Thu, 11 Nov 2010

A letter, to me? // at 18:00

Today I received a real honest-to-goodness paper letter, a letter in an envelope, a letter posted from faraway France. “How odd,” I thought, who would write to me from France?

Aha, it would be "ESQ. Philip ROSSLARE" of "ROSSLARE CHAMBERS LLP," or so I discovered as I opened the letter and saw the opening lines:

Dear Tritschler

Firstly I must solicit your confidence in this transaction; this is by virtue of its nature as being utterly confidential and top secret. Though I know that a transaction of this magnitude will make any one apprehensive and worried, but I am assuring you that all will be well at the end of the day.

…and so on and so forth for a page worth of Nigerian fee-forward scam. I guess there are still enough idiots around who fall for it to make it worthwhile mailing letters to random people half-way round the world.

Seriously, an Irish sounding company out of a supposed Belgian office and email addresses in Spain? At least try and get the little details more consistent and believable next time guys! I do feel sorry for the law firm that really is at Vlaamse Kunstlaan 3 in Antwerp, seems that the scammers are trying to muddy the water by including that address for their office.


Wed, 23 Jun 2010

PC support phone scam // at 20:00

For the last three days we've had mystery phone calls shortly after 6pm, each day they hang up after I answer the phone — a sure sign of a call-centre, the auto-dialler has dialled, you've answered, but all of their operators are busy and nobody is free to piss you off. Until today...

All heavily accented, echo-ey and garbled, sounding typically like the Indian call-centres. Around 6:10pm this evening:

Scam man: "Is that Mr ....? Hello? Hello? I am calling from Globalmax ??? IT a Microsoft partner"

Me: "Hello? Hello? You're very garbled, hello?"

Scam man: "Do you have a PC or laptop computer"

Me: "yep, sure do sunshine"

Scam man: "There are reports of widespread computer problems in your area"

Me: "I'll bet there are". At this point I start chuckling to myself, this is no ordinary call-centre trying to sell me carpet cleaning or life insurance, this is a real honest-to-goodness rip-me-off scammer.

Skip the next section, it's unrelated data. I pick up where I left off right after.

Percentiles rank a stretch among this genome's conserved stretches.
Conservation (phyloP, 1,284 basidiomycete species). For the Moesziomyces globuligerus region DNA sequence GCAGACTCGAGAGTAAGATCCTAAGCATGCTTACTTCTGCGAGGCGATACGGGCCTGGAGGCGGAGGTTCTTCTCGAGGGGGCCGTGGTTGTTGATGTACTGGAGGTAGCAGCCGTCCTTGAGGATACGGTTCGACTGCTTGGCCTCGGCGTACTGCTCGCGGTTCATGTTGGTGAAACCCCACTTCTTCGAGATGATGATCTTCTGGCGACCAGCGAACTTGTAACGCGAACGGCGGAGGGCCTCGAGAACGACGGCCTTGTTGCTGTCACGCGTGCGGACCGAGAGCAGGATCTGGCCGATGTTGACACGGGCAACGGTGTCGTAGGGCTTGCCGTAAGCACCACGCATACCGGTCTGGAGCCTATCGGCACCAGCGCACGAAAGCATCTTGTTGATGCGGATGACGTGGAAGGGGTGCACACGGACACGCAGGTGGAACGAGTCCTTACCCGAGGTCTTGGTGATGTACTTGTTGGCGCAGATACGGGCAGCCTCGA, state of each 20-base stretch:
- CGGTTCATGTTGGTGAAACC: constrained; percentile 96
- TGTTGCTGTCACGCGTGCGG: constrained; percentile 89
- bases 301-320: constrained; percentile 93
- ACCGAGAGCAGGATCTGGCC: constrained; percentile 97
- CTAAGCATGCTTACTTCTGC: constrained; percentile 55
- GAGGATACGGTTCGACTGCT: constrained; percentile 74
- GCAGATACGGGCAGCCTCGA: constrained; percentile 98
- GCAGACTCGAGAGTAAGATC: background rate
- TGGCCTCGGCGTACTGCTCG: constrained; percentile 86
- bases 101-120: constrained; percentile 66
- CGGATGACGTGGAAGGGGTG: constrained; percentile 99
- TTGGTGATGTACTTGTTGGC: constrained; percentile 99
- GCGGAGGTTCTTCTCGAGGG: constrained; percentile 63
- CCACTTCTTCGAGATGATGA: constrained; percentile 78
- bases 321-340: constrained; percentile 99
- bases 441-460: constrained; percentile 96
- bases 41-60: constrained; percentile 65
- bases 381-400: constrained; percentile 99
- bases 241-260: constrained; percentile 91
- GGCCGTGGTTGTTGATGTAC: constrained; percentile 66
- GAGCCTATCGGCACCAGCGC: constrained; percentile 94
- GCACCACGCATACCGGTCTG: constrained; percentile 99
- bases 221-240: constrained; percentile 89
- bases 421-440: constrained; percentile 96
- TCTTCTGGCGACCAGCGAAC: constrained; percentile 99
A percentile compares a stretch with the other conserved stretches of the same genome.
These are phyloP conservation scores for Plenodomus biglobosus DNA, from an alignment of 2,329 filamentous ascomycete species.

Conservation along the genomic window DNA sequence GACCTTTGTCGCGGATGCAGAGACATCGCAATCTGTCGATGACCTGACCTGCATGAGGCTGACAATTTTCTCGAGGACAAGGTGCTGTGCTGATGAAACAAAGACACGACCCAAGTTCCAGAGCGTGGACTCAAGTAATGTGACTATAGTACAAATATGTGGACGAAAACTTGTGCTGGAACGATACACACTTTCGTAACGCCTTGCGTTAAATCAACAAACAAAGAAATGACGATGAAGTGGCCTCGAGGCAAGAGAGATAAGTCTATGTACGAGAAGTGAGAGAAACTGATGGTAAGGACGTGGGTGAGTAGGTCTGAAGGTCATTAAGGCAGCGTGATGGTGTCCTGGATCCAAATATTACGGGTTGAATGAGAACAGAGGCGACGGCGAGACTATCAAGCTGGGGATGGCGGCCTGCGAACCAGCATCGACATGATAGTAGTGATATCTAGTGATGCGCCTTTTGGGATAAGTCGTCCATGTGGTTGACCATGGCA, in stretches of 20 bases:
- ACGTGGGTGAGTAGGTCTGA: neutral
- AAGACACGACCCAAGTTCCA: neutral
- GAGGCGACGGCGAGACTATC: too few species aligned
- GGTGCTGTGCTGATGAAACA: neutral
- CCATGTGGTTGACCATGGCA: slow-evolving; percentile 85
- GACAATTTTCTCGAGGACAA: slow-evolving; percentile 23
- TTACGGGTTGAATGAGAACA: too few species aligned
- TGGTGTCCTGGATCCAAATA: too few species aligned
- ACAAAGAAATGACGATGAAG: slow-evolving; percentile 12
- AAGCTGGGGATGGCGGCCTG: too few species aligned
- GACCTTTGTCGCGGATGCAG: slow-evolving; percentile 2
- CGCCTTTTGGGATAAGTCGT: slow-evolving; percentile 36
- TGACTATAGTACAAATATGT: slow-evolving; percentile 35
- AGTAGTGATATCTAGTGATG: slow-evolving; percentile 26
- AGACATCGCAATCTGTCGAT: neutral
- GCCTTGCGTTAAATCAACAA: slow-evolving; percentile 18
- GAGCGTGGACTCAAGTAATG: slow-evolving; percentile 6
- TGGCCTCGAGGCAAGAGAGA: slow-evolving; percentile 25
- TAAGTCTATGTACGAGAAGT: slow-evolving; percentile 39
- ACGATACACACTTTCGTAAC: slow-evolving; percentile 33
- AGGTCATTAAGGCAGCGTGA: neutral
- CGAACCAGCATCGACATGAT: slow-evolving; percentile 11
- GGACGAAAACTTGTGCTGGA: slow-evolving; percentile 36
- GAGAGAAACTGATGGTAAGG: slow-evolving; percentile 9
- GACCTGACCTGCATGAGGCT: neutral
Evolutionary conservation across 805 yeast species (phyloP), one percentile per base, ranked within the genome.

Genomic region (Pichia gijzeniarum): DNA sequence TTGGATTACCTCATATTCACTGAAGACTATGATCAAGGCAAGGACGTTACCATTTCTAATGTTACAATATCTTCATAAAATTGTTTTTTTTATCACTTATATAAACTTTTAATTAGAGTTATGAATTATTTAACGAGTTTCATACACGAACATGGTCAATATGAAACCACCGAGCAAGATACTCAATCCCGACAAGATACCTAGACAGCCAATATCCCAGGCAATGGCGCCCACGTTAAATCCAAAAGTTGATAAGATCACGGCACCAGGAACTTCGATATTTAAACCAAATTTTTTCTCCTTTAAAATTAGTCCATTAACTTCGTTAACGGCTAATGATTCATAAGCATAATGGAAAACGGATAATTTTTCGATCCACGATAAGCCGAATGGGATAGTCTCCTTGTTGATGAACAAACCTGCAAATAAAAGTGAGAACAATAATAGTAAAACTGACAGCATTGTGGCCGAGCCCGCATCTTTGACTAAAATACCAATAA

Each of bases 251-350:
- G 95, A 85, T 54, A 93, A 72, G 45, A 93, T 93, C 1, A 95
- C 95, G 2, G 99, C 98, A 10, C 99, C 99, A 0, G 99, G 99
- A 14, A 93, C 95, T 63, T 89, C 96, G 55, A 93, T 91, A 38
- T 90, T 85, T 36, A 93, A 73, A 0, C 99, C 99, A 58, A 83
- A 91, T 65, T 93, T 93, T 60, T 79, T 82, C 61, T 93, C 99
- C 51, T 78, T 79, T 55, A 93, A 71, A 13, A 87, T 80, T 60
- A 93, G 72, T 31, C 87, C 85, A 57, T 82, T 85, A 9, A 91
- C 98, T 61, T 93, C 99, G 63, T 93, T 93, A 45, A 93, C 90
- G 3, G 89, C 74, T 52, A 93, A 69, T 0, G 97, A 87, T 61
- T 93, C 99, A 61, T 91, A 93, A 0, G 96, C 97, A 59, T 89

Scam man: "are you sitting at your computer?"

Me: "Why it just so happens I am."

Scam man: "can you open the desktop?"

Me: "Easy, there."

Scam man: "Do you know how to do a run command"

At this point I couldn't be bothered playing any more and asked him "do you know how to run a linux computer?"

Scam man: "oh, ah, you are running the linux operating system, I will put you through to our Microsoft Linux support engineer, can you please hold"

...a long pause...

Scam man: "are you there?"

Me: "Yes, I'm waiting..."

...another long pause...

Scam man #2: "Hello, no linux". CLICK

Aw, such a pity. What a shame I didn't have the time and the setup to play along a little longer. A few minutes digging found mentions on Whirlpool — — and a reference back to

So take care out there if "Global Max" or "Max global" or "SecureMyPC" or any other cold-caller tries to take over your PC or credit card.


[2010-07-01 Thu] the scam is now so prevalent its even made it to the local newspaper —

Tags: ,

Fri, 15 Jan 2010

A real life scam! // at 14:00

Only a week or so since we were at Lorne and read in one of the newspapers an article about the millions and millions of dollars that Australians lose each year to various scams, then today we got to experience one first hand! Not just that, but it was almost word-for-word as laid out in the newspaper. Supposed tradesmen offering goods and services “on the cheap,”



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